3. FC Homburg president Manfred Ommer was a man of many talents, and making a blast in the public was among his favourite things. However, with little time on his hand before the start of the 1987/88 Bundesliga season it wasn't controversy he was on the look out for, but a name to put on the front of his team's kit. In the end a deal was agreed with the condom producer London. What followed was VfB Stuttgart president Gerhard Mayer-Vorfelder's crusade against the public indecency caused by the product. Ridiculous, in the day and age of AIDS, the company fired back. Whilst FCH were threatened with losing points if they were to play with the name on their kits. Coach Slobodan Cendic wondered which points the DFB wanted to subtract(as Homburg hadn't won or drawn a single game at that point), but his players were still forced to use duct tape to cover up their jerseys. In the end the case was settled by a civil court in Frankfurt, which decided that condoms were suitable products to market. Stuttgart president and conservative firebrand Mayer-Vorfelder's chances of becoming DFB president were damaged throughout his somewhat idiotic campaign, and in the end  decided to refrain from a run for German football's highest office at the time.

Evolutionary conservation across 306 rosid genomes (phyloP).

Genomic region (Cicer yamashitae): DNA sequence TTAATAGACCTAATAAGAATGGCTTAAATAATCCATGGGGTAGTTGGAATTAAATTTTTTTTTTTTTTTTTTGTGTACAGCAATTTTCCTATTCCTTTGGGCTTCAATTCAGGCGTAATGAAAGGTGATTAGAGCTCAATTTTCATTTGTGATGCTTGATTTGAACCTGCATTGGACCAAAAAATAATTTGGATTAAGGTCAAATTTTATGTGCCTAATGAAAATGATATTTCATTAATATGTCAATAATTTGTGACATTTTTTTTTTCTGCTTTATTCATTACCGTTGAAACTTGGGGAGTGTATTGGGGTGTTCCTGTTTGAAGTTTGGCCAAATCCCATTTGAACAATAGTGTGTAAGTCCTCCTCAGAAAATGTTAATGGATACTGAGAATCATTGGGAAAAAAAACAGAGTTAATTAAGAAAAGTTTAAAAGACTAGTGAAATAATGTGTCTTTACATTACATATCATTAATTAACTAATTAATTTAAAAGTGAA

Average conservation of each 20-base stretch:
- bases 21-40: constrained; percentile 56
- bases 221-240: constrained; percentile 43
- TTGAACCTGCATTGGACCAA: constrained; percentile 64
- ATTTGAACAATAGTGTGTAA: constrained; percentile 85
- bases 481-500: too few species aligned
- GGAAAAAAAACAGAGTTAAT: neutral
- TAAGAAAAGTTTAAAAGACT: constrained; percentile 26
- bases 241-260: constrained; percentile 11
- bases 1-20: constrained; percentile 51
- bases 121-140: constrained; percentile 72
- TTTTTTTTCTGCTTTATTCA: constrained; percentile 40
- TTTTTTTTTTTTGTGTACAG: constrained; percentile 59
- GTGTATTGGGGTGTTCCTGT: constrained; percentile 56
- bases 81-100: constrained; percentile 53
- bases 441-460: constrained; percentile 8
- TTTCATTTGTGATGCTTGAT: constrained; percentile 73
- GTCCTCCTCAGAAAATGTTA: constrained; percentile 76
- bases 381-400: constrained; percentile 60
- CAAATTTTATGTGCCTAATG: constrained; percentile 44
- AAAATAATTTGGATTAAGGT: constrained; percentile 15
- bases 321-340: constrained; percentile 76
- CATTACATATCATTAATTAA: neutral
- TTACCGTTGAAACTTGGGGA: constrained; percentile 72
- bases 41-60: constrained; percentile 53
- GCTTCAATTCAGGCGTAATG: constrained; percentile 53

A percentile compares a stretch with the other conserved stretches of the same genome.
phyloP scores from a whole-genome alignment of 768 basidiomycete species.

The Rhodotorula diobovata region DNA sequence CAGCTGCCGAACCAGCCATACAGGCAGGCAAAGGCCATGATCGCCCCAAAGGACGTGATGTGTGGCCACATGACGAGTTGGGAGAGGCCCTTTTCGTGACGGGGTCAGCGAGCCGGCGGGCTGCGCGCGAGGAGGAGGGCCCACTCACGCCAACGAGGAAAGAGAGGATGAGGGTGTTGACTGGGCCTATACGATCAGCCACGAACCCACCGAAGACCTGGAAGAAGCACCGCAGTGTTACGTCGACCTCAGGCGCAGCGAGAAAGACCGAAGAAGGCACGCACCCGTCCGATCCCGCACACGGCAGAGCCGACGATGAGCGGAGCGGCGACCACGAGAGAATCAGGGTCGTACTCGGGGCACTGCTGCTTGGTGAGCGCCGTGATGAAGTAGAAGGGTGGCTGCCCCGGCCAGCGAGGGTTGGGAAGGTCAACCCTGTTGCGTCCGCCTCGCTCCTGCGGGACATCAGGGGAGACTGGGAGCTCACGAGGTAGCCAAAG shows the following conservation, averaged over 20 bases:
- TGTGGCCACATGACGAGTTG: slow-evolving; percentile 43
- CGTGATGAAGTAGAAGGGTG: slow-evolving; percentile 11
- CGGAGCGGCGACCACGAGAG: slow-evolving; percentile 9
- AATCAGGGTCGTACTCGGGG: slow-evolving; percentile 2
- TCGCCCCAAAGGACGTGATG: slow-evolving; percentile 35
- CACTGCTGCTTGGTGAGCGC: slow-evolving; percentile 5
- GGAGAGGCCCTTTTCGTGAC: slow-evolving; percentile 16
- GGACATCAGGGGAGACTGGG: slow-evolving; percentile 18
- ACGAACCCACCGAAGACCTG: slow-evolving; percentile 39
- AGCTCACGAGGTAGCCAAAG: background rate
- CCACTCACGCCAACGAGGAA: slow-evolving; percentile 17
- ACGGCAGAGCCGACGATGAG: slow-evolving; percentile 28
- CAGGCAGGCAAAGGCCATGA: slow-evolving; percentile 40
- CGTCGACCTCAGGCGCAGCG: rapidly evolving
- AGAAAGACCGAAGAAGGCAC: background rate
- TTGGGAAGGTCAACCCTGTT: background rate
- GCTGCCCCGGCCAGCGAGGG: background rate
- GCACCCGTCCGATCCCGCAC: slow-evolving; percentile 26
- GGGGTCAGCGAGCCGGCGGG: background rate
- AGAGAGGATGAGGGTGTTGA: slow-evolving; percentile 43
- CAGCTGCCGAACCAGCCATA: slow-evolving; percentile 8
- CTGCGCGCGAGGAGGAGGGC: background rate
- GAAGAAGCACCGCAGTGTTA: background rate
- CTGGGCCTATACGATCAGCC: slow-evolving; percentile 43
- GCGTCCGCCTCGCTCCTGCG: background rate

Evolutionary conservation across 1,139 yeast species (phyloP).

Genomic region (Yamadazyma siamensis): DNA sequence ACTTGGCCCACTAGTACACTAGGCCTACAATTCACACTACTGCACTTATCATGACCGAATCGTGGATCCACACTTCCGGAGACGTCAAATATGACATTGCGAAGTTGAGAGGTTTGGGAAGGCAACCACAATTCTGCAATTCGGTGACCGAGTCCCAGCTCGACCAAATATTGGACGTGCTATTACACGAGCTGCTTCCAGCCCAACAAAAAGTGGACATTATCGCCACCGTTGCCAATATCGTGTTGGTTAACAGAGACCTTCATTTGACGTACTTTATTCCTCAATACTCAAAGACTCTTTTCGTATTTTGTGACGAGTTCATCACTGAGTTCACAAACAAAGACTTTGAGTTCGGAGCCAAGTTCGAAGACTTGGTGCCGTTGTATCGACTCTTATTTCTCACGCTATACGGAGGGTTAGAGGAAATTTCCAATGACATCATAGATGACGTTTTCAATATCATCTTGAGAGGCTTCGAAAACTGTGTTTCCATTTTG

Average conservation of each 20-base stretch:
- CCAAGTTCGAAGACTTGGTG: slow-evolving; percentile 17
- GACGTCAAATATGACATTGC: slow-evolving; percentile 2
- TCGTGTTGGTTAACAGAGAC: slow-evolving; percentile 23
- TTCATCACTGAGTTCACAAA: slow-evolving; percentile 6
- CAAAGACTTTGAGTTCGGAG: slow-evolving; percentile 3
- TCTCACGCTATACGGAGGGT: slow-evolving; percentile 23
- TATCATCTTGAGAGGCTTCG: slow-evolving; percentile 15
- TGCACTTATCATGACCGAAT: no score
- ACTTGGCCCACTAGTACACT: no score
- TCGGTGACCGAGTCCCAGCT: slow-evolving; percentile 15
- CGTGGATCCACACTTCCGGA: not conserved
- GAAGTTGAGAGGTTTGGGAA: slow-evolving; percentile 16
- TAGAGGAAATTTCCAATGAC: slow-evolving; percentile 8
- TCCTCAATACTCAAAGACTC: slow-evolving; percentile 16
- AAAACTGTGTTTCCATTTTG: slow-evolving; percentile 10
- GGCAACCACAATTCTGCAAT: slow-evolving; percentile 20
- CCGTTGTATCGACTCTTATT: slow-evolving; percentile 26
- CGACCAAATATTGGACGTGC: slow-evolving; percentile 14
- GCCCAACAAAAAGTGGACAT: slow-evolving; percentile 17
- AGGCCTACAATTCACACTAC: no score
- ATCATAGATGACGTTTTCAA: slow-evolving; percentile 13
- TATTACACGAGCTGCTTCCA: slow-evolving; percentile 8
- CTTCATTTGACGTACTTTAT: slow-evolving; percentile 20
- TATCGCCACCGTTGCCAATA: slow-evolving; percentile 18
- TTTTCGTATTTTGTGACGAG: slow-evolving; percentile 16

4. Back in 1979 the players of Sportfreunde Oberhausen(a club from outside of Augsburg) sported the name PAX on their kits. The company in question was behind a funeral home, which lead to national headlines given that many people thought that both the ads on the football jersey and the company's name were in bad taste. However, despite the many negative headlines the company managed to increase its turnover.

5. Back in 1995 HSV were victim of an unprecedented move within German football. The club had started with high hopes into the season, as always there was talk about qualifying for a European competition. However, things didn't go smoothly and The Red Shorts ended up playing a rather mediocre season. On match day 31 the club suffered an embarrassing 4-0 defeat to FC Köln, which caused their official sponsor TV Spielfilm to get in touch with the club. The CEO of the company Martin Fischer told HSV president Ronald Wulff that the TV magazine would remove its name from the club's jerseys, as the performance of the team was "damaging the image of the company".

Embed from Getty Images

Afterwards the name of said company made headline news all over Germany, ensuring that TV Spielfilm got loads of free advertising despite having sponsored a rather average club that season. As marketing moves go, this one was pretty clever. The club themselves finished the season rather poorly, playing with the club's initial on the front of their kits.
Niklas Wildhagen

Get in touch with us


Email *

Message *

Latest podcast

Never miss a podcast